Hitachi G18DSLP4 Cordless Grinder Review – Making It Easy To Be Abrasive

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hitachi g18dslp4

Why do you need a cordless grinder? Unless you’re employed in certain fields; welding, metal fabrication, auto body work, stolen handgun serial number obliteration, or cat grooming, for instance – a grinder may not be a tool you use every day. But no matter what your daily grind is, a grinder is a tool that, when you need it, has no good substitute. (And you cat lovers, chill … I was just kidding. Sort of). Read on for our review of the Hitachi G18DSLP4 Cordless Grinder.

For example, a grinder saved the day on the show “MythBusters” in an episode I saw recently. The team had arrived at their testing grounds, and discovered that a custom-made cannonball was 1/8” too big to fit into the huge cannon that they’d schlepped out there. After some head scratching, someone rooted around in the tool truck and came up with a grinder. Twenty minutes later, the cannonball, while maybe not as pretty as before, was 1/8” smaller, and rolled right into the barrel. Without the grinder, it would have been a wasted trip, and we wouldn’t have witnessed the kick-ass power of a six-pound metal ball blasting through the side of a simulated pirate ship. Aaaaaargh!

Hitachi G18DSLP4 Highlights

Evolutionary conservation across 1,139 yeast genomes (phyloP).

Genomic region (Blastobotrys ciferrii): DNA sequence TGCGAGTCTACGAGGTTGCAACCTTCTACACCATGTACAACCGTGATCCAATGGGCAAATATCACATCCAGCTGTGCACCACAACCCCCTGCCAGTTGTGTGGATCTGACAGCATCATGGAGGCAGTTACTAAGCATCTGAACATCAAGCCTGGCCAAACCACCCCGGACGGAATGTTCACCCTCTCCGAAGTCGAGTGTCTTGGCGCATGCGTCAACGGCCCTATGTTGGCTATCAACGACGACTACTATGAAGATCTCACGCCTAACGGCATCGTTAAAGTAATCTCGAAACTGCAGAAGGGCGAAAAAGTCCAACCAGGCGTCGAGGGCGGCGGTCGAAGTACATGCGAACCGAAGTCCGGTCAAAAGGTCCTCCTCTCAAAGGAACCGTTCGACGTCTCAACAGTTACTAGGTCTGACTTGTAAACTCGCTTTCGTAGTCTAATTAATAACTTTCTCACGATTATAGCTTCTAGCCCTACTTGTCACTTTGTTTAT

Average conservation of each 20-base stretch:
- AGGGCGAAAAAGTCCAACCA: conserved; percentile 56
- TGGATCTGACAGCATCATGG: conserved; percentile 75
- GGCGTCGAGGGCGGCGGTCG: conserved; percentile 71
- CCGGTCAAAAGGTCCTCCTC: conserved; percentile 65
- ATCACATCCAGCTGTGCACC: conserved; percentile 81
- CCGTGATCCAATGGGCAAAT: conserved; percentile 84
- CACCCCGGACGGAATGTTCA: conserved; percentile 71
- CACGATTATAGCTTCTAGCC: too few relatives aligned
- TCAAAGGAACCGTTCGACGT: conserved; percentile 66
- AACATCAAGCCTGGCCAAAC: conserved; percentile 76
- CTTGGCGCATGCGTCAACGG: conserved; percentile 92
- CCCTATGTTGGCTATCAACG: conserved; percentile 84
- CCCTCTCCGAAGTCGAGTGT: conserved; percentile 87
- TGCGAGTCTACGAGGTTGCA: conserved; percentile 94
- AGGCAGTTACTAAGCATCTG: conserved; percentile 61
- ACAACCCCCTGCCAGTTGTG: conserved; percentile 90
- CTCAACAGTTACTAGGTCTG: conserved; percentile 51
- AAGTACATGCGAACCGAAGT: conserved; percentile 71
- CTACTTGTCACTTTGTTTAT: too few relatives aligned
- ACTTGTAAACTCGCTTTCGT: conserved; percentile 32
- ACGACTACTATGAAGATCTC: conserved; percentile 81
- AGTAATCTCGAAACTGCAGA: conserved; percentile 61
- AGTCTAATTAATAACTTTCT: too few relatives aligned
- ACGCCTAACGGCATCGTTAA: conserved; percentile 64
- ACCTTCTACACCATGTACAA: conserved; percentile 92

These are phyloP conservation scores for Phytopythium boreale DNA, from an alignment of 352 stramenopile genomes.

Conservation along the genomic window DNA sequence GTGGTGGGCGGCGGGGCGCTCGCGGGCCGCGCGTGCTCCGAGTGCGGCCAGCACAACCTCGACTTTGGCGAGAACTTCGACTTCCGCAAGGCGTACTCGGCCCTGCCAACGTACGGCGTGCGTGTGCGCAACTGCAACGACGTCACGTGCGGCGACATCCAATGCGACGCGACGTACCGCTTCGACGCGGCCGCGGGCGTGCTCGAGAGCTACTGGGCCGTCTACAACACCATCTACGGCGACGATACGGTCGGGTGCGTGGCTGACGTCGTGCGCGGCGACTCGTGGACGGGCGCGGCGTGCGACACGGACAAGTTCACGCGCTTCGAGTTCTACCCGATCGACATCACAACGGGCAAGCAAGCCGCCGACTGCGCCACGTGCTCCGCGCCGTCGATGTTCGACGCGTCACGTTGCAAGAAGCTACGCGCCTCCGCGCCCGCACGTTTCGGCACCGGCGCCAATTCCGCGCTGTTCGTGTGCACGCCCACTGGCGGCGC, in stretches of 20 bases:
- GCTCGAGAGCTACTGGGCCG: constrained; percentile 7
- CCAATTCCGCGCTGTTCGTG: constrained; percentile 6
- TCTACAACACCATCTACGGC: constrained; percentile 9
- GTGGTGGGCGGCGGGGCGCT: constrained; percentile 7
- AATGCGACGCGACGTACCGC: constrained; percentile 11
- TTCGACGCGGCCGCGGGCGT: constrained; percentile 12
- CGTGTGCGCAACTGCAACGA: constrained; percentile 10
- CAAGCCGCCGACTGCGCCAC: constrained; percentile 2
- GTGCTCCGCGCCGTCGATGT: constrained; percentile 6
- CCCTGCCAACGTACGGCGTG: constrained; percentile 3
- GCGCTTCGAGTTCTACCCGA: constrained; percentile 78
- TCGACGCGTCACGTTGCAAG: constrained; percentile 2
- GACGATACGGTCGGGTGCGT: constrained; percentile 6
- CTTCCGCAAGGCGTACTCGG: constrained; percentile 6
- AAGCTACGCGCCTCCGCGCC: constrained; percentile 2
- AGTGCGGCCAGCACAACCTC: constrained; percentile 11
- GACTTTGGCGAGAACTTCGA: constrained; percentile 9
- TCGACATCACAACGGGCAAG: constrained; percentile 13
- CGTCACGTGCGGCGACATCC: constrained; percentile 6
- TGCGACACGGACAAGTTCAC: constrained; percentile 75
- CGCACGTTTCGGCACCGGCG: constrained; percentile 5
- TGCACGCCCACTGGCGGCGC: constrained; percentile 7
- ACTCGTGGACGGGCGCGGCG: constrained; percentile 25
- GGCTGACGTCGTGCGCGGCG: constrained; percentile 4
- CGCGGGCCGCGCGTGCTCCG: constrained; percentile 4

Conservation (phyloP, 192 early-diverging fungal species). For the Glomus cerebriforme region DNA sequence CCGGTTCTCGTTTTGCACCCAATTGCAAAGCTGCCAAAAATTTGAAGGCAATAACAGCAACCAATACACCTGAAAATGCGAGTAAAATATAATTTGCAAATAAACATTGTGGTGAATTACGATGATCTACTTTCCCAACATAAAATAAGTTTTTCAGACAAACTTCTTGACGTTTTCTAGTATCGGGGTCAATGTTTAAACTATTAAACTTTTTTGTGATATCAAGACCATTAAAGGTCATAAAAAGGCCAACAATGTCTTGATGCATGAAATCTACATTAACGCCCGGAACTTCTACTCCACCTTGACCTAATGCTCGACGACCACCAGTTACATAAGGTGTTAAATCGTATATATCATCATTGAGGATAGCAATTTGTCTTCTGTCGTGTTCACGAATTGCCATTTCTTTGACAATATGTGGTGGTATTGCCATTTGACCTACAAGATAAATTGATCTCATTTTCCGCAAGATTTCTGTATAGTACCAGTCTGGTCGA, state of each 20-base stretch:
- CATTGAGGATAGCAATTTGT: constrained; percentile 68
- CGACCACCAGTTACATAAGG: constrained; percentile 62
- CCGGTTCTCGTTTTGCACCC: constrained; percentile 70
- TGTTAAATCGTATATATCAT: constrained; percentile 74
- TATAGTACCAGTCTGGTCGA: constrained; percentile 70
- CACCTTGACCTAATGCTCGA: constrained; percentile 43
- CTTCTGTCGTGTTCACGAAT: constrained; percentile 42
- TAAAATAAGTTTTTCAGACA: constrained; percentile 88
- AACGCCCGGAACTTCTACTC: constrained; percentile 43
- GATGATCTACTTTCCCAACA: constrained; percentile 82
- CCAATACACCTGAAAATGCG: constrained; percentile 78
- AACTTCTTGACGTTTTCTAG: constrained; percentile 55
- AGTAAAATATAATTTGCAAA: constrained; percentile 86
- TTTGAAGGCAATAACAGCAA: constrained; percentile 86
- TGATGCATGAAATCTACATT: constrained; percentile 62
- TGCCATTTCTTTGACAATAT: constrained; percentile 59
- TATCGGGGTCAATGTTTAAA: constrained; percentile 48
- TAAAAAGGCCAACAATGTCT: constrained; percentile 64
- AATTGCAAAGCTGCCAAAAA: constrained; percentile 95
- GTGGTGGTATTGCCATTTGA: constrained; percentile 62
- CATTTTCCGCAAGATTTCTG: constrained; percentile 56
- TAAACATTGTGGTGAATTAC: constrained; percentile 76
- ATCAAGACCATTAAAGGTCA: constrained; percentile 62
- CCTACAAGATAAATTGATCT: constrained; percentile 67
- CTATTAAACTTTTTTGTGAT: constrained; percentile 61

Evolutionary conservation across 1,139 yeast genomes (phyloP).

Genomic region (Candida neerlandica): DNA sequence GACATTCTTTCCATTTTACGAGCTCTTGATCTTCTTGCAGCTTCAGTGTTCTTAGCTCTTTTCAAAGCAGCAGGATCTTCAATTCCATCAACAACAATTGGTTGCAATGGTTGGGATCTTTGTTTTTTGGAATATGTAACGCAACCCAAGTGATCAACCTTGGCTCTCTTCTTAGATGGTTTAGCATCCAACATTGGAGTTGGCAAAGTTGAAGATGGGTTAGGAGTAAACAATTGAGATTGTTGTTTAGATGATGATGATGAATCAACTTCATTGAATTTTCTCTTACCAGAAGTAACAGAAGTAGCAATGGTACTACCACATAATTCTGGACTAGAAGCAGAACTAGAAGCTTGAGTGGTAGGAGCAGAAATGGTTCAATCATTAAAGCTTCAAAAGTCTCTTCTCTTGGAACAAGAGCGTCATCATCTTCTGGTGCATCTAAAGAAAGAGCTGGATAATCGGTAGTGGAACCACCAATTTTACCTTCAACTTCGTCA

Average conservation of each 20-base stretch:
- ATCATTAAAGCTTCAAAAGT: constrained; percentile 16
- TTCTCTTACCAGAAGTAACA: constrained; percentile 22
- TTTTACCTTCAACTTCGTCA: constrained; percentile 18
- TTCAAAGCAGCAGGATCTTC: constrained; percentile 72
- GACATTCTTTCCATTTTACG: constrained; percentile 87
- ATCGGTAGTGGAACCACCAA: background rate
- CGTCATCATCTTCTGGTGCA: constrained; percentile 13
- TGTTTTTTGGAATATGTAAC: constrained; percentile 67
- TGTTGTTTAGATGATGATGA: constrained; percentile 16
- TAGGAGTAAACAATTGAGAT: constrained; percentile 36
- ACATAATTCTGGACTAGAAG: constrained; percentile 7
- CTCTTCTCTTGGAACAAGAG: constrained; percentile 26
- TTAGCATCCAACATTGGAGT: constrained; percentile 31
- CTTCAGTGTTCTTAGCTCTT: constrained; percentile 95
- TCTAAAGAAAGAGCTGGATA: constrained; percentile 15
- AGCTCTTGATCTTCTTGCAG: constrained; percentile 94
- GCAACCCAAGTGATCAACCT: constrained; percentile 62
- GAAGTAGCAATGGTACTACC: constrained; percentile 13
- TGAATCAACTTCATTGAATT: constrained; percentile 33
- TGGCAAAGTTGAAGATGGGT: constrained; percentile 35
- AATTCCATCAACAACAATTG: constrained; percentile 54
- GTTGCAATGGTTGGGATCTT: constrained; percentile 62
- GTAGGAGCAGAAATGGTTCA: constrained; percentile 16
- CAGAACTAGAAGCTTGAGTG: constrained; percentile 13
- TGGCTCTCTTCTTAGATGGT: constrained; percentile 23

According to the folks at Hitachi, their 4-½” Angle Grinder features a powerful motor that provides the speed and torque to produce more work per charge. It can be used to cut rebar or pipe, groove stone or concrete, or grind metal and masonry when a corded tool is not an option. An over-current protection circuit shuts down the Lithium Ion battery power in the event of overload, reducing the risk of causing permanent motor damage. This cordless grinder is lightweight at only 4.0 lbs., and the replaceable brushes are easy to access.

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There’s easy access when it’s time to replace the brushes

The G18DSLP4 is part of Hitachi’s new series of Lithium Ion battery powered tools. The series is designed to accept a slide-type Lithium Ion battery pack that eliminates the post design traditionally inserted into the tool’s handle. The tools in this series were designed with the professional in mind, and are compatible with Hitachi’s popular compact pro and brushless cordless tool battery systems.

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Hitachi’s slide-type Li-ion batteries–a big improvement over post-style

Show Some Respect